Byo water woes: NGO drills three boreholes in Luveve Constituency

Staff Reporter

The Lot Water Project, a non-governmental organisation, has drilled three boreholes in Bulawayo’s Luveve Constituency as it forges ahead in its quest to alleviate water challenges bedevilling the country’s second-largest city.

The organisation has so far drilled six boreholes in the constituency and residents are thrilled at having more alternative water sources.

Gwabalanda Development Committee vice chairman, Mr. Naison Ngwenya said the addition of three more boreholes in the area would ensure more people have access to water during water shedding periods.

“Water is critical in life but we have had challenges accessing it due to water shortages faced by the city and having these alternative sources help us a lot. Some residents are now using borehole water for washing and in toilets, assisting them reduce their water bills,” he said.

The latest boreholes are situated at the Ugandan Martyrs Roman Catholic Church in Old Luveve, Nzwananzi Primary School that straddles Luveve 4 and Gwabalanda and Luveve Primary School which is located in Old Luveve.

Luveve Member of Parliament, Stella Ndlovu, said while the boreholes are situated within premises of institutions, they will be available to residents.

“We decided to place the boreholes within these institutions both as a way of ensuring the institutions have access to water but also for security reasons as the first borehole we drilled was vandalised within a few days of installation. We are grateful to Lot Water Project founder, Innocent Hadebe for the state-of-the-art boreholes which are solar-powered. They are definitely making a difference in people’s lives as they can access safe water at times tap water is closed,” she said.

Luveve Primary School headmistress, Ms Vivian Phahlaphahla, said the borehole would go a long way in alleviating the water problems the school has been facing adding they will get started on agriculture.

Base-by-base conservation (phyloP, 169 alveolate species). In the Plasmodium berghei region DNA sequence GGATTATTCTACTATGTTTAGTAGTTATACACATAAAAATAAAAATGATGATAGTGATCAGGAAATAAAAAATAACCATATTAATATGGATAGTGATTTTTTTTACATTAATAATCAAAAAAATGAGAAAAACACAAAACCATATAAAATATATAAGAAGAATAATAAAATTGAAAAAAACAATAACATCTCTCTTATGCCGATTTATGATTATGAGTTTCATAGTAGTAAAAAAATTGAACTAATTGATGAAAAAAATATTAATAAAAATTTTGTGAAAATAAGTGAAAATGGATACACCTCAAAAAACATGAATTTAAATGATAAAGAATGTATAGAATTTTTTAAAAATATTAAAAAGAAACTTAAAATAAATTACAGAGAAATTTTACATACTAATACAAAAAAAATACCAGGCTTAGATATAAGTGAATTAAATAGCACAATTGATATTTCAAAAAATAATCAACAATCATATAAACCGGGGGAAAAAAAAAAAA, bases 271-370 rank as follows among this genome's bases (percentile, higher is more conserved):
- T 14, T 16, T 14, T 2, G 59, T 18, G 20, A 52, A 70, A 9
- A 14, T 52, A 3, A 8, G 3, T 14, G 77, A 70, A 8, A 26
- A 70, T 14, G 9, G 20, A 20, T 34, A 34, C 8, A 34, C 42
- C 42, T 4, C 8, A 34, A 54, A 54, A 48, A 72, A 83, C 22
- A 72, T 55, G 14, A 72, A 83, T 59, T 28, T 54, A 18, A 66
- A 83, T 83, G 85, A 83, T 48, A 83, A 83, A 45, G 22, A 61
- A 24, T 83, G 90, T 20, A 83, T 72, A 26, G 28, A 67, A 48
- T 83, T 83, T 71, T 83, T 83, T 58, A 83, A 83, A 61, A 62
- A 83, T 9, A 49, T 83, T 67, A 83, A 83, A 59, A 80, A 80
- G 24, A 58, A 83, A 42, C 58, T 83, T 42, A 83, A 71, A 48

“We want to quickly get our gardening project off the ground and we will be producing not just for our feeding scheme but also we are aiming to raise funds from selling the produce to members of the public. We also have a poultry project and I believe the constant availability of water will enable it to flourish,” she said.

A Luveve resident, Musawenkosi Mathuthu, said the boreholes would certainly come in handy as they are guaranteed water for other uses such as bathing, washing clothes and flushing the toilet.

“Open defecating had become a problem but now people can easily flush their toilets even during times when we do not have tap water,” she said.

United States-based Hadebe said they were focusing on setting up a filtration plant and rolling out more boreholes in the near future to create a network that will provide constant water supply to the filtration plant.

The Lot Water Project was established in 2020 when Hadebe responded to calls to assist Luveve residents following a dysentery outbreak that resulted in at least 13 people dying with some seeking medical attention at health facilities.

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